In the latter half of a long day of walking around Rome I arrived at the city’s famed Spanish Steps, or “Scalina Spagna” as they are called in Italian. Normally outdoor staircases aren’t tourist attractions unto themselves, but the Spanish Steps are a very popular spot in Rome and worth a visit even if you only have time to look around for a minute and snap a quick photo. Built in the 1700s, the Spanish Steps connect the Trinità dei Monti church at the top with Piazza di Spagna at the bottom. Piazza di Spagna, or “Spanish Square,” got its name from the Spanish Embassy to the Holy See that was located there, and that’s why the stairs are called the Spanish Steps.
At the base of the steps—and right behind where I was standing to take today’s photo—is the Fontana della Barcaccia, or “Fountain of the Longboat.” The fountain was built about 100 years before the steps and looks sort of looks like a boat that’s starting to sink. A local legend says that the inspiration for it came from a boat that washed up in the square when the Tiber River flooded.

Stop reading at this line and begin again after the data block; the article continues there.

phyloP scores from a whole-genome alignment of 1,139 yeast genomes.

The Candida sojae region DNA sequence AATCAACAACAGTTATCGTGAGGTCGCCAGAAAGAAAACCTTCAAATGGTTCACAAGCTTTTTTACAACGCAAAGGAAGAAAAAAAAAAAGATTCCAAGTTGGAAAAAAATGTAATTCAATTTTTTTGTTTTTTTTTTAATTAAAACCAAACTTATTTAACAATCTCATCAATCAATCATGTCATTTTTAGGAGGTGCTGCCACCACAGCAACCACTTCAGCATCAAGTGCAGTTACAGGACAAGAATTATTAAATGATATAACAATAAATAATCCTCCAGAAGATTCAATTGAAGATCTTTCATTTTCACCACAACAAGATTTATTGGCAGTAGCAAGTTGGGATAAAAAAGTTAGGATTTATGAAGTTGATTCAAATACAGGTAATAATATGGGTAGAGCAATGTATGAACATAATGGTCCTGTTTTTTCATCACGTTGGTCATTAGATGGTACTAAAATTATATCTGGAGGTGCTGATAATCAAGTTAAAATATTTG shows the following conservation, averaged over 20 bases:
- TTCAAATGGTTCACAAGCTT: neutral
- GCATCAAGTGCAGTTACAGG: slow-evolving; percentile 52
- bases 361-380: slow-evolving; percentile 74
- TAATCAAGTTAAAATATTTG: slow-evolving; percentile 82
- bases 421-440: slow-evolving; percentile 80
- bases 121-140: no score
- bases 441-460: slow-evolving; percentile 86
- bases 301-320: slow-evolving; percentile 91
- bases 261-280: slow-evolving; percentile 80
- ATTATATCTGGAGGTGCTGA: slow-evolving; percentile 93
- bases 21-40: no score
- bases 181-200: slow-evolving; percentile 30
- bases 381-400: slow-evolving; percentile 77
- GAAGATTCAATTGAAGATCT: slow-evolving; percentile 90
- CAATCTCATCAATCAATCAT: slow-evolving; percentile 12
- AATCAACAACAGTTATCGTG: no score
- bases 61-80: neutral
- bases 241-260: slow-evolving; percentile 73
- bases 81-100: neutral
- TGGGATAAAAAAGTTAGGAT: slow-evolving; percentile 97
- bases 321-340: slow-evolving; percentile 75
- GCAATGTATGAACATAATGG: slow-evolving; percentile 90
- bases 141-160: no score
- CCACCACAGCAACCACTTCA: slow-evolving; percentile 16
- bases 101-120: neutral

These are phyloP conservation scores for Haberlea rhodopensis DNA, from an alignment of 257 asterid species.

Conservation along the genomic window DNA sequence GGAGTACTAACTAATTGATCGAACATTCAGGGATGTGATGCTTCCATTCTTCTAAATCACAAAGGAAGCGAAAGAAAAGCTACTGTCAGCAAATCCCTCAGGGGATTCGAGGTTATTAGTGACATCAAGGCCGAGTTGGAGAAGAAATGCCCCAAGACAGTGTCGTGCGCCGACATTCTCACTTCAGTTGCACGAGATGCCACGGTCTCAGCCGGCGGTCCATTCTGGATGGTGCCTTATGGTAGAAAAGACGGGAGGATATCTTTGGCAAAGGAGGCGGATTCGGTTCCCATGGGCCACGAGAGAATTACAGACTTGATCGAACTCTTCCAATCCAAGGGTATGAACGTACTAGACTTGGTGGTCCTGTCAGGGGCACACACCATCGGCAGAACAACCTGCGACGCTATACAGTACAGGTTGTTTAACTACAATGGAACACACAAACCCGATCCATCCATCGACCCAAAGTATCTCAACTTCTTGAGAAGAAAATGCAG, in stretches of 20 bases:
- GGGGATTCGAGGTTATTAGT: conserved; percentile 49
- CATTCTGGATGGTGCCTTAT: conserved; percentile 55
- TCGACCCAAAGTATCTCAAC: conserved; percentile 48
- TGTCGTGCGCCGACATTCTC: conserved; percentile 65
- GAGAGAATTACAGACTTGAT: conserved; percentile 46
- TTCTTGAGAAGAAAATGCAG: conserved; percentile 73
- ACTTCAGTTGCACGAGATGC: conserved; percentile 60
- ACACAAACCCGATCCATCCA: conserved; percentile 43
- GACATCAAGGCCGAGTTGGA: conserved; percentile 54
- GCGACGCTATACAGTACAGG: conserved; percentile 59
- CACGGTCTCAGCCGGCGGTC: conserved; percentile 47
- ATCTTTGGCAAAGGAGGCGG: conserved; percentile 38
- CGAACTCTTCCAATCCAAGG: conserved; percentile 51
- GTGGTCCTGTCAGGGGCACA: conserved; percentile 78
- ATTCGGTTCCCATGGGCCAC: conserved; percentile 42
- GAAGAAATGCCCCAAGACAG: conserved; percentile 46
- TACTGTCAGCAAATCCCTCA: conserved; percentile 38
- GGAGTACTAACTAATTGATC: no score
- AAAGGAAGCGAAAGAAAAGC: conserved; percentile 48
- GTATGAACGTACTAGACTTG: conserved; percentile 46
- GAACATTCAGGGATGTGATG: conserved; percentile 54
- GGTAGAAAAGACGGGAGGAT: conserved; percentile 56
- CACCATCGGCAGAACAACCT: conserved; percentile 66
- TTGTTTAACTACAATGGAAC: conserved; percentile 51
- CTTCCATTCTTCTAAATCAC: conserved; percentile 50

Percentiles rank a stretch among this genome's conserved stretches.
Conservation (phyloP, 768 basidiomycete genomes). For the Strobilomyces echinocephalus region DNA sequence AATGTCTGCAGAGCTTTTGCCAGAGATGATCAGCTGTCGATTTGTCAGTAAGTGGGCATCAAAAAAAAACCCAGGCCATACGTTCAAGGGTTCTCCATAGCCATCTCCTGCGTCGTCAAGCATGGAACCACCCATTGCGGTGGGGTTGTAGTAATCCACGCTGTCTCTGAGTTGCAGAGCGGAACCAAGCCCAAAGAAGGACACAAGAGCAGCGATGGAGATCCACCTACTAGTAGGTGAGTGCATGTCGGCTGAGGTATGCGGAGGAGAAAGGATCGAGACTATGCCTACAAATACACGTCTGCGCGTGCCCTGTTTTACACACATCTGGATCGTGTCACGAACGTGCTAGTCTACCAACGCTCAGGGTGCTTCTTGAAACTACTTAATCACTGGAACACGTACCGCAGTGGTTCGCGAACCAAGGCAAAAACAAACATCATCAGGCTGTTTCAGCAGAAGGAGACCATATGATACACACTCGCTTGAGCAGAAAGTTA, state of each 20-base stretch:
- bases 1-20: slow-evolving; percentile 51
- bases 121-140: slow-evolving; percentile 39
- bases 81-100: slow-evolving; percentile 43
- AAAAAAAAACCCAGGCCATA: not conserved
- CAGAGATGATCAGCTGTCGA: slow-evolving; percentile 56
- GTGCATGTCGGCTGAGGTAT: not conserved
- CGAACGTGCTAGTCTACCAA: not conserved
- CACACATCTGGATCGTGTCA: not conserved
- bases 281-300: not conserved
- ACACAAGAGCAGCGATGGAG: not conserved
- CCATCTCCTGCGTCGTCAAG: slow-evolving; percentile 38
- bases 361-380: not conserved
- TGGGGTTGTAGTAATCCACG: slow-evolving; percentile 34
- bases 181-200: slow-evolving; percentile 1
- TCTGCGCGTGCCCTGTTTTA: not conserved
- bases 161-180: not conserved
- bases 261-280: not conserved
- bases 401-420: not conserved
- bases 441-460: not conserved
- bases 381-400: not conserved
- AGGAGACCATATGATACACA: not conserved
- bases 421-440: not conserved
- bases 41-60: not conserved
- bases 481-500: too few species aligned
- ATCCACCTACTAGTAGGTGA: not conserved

Being very wide and with 135 steps, (136 if you incorrectly count the elevated drainage system at the bottom) and flanked by some really nice looking buildings, the steps are a common meeting place for both locals and tourists, particularly in the afternoon and evening as the sun goes down. Be aware, however, that you’re not allowed to eat on the steps. In 2012 I remember seeing a couple of people snacking while seated on the steps but I’ve read online that the city government has gotten much more strict about enforcing the no food policy in the past few years. I also remember that the Trinità dei Monti church at the top of the steps was not open for tourists when I visited in 2012, but maybe that’s changed since then.